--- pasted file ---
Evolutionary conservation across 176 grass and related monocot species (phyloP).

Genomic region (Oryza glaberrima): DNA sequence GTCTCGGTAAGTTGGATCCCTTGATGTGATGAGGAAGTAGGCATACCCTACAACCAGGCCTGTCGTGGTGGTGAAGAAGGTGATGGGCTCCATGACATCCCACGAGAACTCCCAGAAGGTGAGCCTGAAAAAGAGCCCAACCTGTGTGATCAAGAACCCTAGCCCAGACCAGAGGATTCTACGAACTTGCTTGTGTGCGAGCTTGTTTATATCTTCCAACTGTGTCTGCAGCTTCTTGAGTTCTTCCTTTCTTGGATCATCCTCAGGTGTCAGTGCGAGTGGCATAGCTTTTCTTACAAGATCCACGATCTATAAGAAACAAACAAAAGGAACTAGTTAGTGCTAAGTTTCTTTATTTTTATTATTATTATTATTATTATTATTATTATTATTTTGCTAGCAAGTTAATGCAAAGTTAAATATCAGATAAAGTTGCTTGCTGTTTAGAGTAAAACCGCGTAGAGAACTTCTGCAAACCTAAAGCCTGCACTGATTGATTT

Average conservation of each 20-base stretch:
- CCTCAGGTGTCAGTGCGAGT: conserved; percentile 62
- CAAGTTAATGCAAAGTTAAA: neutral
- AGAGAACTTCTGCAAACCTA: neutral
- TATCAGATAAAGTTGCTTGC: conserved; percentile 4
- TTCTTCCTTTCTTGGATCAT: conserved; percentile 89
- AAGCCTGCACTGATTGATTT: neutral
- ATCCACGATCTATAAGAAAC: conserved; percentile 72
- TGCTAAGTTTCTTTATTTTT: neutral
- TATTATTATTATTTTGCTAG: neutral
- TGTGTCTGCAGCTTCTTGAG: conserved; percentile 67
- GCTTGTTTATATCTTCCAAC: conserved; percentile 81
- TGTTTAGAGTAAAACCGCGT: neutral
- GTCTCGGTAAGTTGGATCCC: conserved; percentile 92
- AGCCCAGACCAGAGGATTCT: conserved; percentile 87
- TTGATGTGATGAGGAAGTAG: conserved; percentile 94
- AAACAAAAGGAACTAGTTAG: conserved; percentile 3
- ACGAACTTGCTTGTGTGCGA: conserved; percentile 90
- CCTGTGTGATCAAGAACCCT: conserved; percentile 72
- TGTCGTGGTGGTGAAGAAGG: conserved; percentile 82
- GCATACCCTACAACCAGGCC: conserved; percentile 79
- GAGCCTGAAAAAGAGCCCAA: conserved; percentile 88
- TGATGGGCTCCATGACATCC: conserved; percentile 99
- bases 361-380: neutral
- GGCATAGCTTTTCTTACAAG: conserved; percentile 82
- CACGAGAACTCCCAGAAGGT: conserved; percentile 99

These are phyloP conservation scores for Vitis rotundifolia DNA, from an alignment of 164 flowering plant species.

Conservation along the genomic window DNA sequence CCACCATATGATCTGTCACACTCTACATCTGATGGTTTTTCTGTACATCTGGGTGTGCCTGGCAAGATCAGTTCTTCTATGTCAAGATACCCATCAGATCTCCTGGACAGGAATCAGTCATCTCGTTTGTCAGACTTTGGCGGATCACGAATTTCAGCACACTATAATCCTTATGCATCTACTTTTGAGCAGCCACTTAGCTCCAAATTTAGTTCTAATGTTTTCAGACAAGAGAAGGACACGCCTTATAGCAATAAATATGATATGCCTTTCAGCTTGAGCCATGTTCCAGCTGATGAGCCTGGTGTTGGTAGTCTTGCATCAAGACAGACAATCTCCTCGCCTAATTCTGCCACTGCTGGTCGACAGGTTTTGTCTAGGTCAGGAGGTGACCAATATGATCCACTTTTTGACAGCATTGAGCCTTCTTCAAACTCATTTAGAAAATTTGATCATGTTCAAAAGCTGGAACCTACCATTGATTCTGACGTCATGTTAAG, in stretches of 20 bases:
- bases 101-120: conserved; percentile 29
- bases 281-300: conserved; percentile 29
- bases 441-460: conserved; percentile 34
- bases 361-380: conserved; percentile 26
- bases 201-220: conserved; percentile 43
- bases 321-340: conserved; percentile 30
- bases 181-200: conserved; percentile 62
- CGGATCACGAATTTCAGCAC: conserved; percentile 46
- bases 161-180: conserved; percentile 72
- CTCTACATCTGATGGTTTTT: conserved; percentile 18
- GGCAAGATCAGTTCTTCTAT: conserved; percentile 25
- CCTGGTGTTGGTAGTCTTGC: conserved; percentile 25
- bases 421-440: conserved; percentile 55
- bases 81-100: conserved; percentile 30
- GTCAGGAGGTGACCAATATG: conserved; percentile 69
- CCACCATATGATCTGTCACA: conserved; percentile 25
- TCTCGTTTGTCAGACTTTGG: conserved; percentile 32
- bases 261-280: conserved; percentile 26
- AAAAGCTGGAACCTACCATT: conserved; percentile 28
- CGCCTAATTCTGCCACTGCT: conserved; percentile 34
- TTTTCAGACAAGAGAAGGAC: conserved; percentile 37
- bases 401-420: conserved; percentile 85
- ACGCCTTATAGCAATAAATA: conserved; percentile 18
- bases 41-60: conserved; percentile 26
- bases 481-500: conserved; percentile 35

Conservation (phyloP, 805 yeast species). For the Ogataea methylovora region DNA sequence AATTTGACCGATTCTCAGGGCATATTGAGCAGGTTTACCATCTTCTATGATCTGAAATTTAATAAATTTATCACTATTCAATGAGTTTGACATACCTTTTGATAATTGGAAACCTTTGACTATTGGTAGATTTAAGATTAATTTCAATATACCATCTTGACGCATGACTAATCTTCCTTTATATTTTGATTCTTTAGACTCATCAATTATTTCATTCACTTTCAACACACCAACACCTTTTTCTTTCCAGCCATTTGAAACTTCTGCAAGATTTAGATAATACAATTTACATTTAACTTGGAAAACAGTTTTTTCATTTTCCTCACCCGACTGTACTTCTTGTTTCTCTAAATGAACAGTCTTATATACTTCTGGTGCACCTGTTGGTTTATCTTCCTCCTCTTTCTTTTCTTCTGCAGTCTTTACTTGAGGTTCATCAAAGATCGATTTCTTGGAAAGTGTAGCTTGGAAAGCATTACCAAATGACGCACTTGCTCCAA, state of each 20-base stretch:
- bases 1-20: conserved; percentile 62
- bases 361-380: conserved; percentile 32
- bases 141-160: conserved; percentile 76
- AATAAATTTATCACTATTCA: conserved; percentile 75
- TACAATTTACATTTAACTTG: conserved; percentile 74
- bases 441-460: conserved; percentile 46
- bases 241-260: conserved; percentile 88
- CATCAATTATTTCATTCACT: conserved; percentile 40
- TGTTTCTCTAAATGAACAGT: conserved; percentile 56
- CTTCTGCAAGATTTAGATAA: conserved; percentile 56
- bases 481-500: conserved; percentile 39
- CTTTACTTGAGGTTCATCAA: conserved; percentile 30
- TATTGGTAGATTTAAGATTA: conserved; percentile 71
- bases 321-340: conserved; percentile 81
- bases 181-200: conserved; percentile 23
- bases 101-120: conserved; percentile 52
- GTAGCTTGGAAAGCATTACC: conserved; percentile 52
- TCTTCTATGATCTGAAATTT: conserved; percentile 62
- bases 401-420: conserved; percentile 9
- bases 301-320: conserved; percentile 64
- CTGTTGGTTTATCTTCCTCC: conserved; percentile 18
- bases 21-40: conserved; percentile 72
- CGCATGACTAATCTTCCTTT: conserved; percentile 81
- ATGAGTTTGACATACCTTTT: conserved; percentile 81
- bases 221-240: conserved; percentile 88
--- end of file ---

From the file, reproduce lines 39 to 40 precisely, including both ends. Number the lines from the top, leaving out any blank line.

- bases 161-180: conserved; percentile 72
- CTCTACATCTGATGGTTTTT: conserved; percentile 18